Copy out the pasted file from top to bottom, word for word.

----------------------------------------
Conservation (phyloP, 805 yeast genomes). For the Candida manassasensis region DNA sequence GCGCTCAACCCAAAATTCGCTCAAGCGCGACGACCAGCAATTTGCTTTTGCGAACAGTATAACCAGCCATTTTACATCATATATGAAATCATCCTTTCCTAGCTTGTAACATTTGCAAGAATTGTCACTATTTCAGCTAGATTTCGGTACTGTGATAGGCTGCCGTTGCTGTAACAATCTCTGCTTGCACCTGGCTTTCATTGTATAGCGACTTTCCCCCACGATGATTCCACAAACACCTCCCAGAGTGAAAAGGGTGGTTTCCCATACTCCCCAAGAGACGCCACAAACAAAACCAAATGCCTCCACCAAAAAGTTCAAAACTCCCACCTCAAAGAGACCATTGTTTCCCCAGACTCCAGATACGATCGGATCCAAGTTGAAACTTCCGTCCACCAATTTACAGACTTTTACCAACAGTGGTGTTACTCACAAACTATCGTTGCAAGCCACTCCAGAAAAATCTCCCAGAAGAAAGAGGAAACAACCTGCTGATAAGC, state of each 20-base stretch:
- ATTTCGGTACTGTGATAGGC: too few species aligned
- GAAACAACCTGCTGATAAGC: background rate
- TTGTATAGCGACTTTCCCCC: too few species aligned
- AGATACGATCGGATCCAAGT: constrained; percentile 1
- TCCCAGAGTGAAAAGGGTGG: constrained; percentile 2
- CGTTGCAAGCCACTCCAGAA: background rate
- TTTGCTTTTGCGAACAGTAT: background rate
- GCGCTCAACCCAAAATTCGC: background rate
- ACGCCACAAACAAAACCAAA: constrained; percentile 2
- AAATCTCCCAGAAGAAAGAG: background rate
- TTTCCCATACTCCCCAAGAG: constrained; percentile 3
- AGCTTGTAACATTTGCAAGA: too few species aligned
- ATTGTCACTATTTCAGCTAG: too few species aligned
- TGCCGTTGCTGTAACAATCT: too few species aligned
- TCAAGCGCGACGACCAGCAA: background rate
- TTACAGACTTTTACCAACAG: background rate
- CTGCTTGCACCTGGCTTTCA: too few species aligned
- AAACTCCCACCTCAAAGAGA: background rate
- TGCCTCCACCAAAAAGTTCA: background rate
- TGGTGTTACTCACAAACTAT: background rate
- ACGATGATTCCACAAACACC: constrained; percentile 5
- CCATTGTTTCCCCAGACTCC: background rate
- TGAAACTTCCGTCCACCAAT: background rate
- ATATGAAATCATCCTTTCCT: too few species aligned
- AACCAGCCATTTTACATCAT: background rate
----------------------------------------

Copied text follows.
Conservation (phyloP, 805 yeast genomes). For the Candida manassasensis region DNA sequence GCGCTCAACCCAAAATTCGCTCAAGCGCGACGACCAGCAATTTGCTTTTGCGAACAGTATAACCAGCCATTTTACATCATATATGAAATCATCCTTTCCTAGCTTGTAACATTTGCAAGAATTGTCACTATTTCAGCTAGATTTCGGTACTGTGATAGGCTGCCGTTGCTGTAACAATCTCTGCTTGCACCTGGCTTTCATTGTATAGCGACTTTCCCCCACGATGATTCCACAAACACCTCCCAGAGTGAAAAGGGTGGTTTCCCATACTCCCCAAGAGACGCCACAAACAAAACCAAATGCCTCCACCAAAAAGTTCAAAACTCCCACCTCAAAGAGACCATTGTTTCCCCAGACTCCAGATACGATCGGATCCAAGTTGAAACTTCCGTCCACCAATTTACAGACTTTTACCAACAGTGGTGTTACTCACAAACTATCGTTGCAAGCCACTCCAGAAAAATCTCCCAGAAGAAAGAGGAAACAACCTGCTGATAAGC, state of each 20-base stretch:
- ATTTCGGTACTGTGATAGGC: too few species aligned
- GAAACAACCTGCTGATAAGC: background rate
- TTGTATAGCGACTTTCCCCC: too few species aligned
- AGATACGATCGGATCCAAGT: constrained; percentile 1
- TCCCAGAGTGAAAAGGGTGG: constrained; percentile 2
- CGTTGCAAGCCACTCCAGAA: background rate
- TTTGCTTTTGCGAACAGTAT: background rate
- GCGCTCAACCCAAAATTCGC: background rate
- ACGCCACAAACAAAACCAAA: constrained; percentile 2
- AAATCTCCCAGAAGAAAGAG: background rate
- TTTCCCATACTCCCCAAGAG: constrained; percentile 3
- AGCTTGTAACATTTGCAAGA: too few species aligned
- ATTGTCACTATTTCAGCTAG: too few species aligned
- TGCCGTTGCTGTAACAATCT: too few species aligned
- TCAAGCGCGACGACCAGCAA: background rate
- TTACAGACTTTTACCAACAG: background rate
- CTGCTTGCACCTGGCTTTCA: too few species aligned
- AAACTCCCACCTCAAAGAGA: background rate
- TGCCTCCACCAAAAAGTTCA: background rate
- TGGTGTTACTCACAAACTAT: background rate
- ACGATGATTCCACAAACACC: constrained; percentile 5
- CCATTGTTTCCCCAGACTCC: background rate
- TGAAACTTCCGTCCACCAAT: background rate
- ATATGAAATCATCCTTTCCT: too few species aligned
- AACCAGCCATTTTACATCAT: background rate